Other highlights include O’Brien visiting a painter who creates movie posters for films he’s never seen (he gives Andy Richter a gun and O’Brien a six-pack in his rendering of the Conan show); a visit to Ghana’s most popular cooking show, where the host is impressed with Richardson’s (but not O’Brien’s) ability to cut carrots; and Richardson and O’Brien receiving custom kente cloth to wear when they meet the queen mother.
The episode takes a more somber tone when O’Brien and Richardson visit Osu Castle, one of several forts from which slaves were forced across the ocean centuries ago. O’Brien speaks with a group of visitors from Chicago who tell him that coming back for the Year of Return was an “awakening.” One group member says how much racial stress she’s under every day in the U.S., whereas in Ghana she feels at home. This installment is yet another example of why O’Brien’s travel episodes are essential: He perfectly blends humor and education while giving us a glimpse into a culture most of us rarely see.
6. Cuba (2015)
This is the very first Conan Without Borders episode, one prompted by the warming relations between the U.S. and Cuba. O’Brien was the first late-night host to visit the country since former Tonight Show host Jack Paar interviewed Fidel Castro in 1959. And it’s a fun episode all the way through, with O’Brien introducing the show in a glitzy white suit, white hat, and green tie before jamming with a Cuban band in an attempt to find his clave (rhythm) and learning to dance the rumba.
One of the best bits is when O’Brien visits the Havana Club Rum Museum. He tours the museum with his guide, Gretel, who plays off his antics perfectly, like a frustrated parent to an antsy child. The segment ends with O’Brien lying on the bar counter, drunk, asking for a place to stay and requesting Gretel sing him a song. She sings and he interrupts with his own lyrics: “I’m going to live with Gretel. I’m going to move in with Gretel. I’ll do the laundry. She will let me have free rum. I’ll change my name to Hansel. So we’ll be Hansel and Gretel. Then we will drink rum. I’ll become an alcoholic.”
This is a great episode to learn more about Cuba, their citizens, and to see O’Brien get very drunk and find his clave.
5. Haiti (2018)
The Conan crew made this happen almost immediately after Trump described Haiti as one of those “shithole countries.” “Now I have no idea what the president has against the people of Haiti,” O’Brien said. “But if the president doesn’t like them, they must be lovely people.”
While some countries welcome O’Brien with fanfare, Conan in Haiti shows us that some are understandably wary of an American arriving with a camera crew. He encounters Haitians who want to know who he is and why he is there. In his best Creole, O’Brien explains that he and his crew were angry about what Trump said. He tells one woman in particular — who clearly has her doubts about him — that Haiti is a beautiful country and if the U.S. doesn’t get a new president soon, he may “want to stay forever.” She then laughs and hugs the host.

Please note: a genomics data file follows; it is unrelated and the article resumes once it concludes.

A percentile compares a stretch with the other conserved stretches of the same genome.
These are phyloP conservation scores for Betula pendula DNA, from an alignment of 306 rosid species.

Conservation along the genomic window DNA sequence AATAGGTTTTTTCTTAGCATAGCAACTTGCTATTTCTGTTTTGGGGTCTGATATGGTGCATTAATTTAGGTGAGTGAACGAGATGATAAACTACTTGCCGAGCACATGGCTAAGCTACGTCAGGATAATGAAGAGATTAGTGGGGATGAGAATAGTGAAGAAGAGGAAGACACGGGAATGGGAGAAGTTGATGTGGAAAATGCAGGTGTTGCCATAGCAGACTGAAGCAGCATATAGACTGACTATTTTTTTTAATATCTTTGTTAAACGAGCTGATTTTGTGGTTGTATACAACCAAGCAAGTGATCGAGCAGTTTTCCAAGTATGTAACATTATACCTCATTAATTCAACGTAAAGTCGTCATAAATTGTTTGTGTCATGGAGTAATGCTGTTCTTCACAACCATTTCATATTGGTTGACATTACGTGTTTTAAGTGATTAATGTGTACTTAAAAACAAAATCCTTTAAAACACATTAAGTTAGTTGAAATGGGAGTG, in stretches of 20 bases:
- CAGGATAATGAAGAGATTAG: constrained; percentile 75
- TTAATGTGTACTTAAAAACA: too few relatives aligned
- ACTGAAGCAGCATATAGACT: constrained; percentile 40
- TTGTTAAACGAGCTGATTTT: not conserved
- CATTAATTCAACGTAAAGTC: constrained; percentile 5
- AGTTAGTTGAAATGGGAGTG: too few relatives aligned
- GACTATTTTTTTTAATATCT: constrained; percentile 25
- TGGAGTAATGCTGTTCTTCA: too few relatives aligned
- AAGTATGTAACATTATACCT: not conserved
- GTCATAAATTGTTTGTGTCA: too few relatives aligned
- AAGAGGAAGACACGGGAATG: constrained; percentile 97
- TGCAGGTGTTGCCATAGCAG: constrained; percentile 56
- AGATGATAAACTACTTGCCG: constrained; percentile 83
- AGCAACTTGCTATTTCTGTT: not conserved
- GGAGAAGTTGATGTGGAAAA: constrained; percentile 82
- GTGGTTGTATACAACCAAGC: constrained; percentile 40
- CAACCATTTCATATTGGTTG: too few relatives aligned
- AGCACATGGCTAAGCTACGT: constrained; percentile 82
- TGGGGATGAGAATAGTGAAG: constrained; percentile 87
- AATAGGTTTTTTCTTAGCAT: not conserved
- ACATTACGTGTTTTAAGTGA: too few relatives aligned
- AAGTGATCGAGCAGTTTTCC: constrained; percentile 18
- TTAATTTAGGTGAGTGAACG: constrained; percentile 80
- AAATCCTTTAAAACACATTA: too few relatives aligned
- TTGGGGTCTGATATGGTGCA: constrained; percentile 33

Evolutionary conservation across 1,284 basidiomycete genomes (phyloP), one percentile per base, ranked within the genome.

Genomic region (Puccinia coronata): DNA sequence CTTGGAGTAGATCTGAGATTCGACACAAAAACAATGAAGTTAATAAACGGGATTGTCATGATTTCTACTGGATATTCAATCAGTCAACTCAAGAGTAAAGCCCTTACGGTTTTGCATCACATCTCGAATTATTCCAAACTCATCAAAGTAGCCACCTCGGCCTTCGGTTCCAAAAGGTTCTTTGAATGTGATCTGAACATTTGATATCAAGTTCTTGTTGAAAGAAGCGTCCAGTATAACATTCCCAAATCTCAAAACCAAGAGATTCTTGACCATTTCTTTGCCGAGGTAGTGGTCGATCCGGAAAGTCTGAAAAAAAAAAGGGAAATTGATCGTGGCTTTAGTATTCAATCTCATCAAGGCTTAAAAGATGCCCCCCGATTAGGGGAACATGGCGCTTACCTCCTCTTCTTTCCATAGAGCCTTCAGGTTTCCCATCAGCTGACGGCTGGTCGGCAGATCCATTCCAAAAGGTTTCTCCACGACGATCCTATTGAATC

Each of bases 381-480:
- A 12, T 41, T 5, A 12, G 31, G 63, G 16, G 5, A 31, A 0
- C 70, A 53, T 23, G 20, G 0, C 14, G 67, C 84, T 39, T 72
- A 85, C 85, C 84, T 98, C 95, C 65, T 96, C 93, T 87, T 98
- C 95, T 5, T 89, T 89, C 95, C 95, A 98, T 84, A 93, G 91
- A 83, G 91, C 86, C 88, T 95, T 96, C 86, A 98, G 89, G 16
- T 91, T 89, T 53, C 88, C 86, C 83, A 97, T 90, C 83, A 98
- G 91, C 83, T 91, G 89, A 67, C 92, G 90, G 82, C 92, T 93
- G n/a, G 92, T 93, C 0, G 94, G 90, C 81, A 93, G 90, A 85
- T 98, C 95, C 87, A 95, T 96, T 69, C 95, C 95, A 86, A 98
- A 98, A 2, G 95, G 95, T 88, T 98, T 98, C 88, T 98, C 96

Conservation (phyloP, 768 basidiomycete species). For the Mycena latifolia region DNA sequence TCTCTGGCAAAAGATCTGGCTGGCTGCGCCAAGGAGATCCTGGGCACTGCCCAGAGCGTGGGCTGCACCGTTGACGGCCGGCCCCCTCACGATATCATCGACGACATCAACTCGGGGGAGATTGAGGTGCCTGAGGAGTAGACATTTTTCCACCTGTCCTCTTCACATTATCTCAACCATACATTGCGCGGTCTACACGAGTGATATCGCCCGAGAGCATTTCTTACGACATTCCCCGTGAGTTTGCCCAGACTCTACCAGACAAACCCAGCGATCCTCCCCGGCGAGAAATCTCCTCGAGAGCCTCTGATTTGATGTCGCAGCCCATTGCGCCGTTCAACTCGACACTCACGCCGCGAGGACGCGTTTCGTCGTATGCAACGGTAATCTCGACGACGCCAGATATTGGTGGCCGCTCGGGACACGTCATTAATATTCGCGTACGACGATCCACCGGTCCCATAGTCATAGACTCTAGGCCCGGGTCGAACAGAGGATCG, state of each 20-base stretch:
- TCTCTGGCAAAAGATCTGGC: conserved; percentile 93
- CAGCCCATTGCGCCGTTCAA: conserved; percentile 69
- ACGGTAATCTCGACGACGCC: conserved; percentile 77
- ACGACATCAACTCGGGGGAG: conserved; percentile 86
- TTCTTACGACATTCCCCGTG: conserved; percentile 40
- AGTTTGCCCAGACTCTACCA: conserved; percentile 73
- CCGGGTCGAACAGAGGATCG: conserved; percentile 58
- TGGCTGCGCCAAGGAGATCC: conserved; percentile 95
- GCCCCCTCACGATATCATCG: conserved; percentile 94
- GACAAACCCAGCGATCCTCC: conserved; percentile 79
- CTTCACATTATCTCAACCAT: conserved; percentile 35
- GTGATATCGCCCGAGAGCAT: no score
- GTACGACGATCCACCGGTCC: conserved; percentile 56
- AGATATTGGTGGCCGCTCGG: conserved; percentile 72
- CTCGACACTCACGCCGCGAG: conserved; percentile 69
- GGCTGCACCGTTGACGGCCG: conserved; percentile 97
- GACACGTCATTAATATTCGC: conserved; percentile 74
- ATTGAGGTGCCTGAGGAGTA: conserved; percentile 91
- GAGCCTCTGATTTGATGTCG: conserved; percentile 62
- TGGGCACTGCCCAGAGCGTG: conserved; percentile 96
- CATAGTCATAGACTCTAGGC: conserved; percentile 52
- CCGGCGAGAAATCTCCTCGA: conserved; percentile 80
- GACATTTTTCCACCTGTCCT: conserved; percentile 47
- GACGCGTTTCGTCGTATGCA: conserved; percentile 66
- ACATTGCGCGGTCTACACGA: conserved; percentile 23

From riding in a tap-tap (beautifully painted buses in Haiti) to speaking with expat women who returned to run their own businesses, the special is easily one of the funniest and most insightful episodes from Conan Without Borders. It emphasizes that there are many misconceptions about Haiti and its people, highlighting the perseverance and beauty of the Haitian people and their country.
One of the best exchanges is when a student of the school O’Brien visits says Americans had taken their land. O’Brien suggests, “Maybe Americans need to help Haiti put things back.” “We don’t need the help of the U.S.,” she tells him. “They’re going to come here and take our stuff.” O’Brien says he wouldn’t take her stuff, but she replies, “He’s not going to take our stuff anymore, but he still owes us our land back.” O’Brien says the girl should be the next president of Haiti. She says she wants to be president of the United States.
4. Korea (2016)
If you want to see O’Brien insult gamers at a PC bang (“Your mother does not prepare squid properly”), help a Buddhist monk shovel snow, and star in a psychedelic K-Pop music video with Steven Yeun, then this is the perfect episode for you. It was planned after Conan superfan Sunny Lee sent the host a detailed letter written on her SAT prep form inviting him to visit her country. We see O’Brien get the full Beatlemania treatment, arriving in Korea to an airport full of flashing cameras and cheering fans.
One of the best parts of the episode is O’Brien’s attempt to learn Korean with his teacher Jin Shil. She tells him that his eye contact is scary, his smile is weird, and his thinking is dirty. When Jin Shil reveals that she uses a “love stick” to lightly hit her students, O’Brien tells her to punish him with the stick. “I don’t like you,” she says. “This is the greatest thing to ever happen to me,” he tells her. “Oh my gosh, you’re weird,” she says. She then calls him “twisted.”
The episode also covers the tensions between North Korea and South Korea. Steven Yeun and O’Brien visit the JSA (Joint Security Area) in the Demilitarized Zone that separates both countries. They put on a faux episode of Conan right on the border using a steadfast, nonresponsive guard as their audience. And of course, no trip is complete without O’Brien making an appearance on a soap opera. The one he appears on is called “One More Happy Ending.”
3. Italy (2018)
Jordan Schlansky fans rejoice: This one is made for you. It’s almost a full hour of O’Brien and his best foe touring Italy.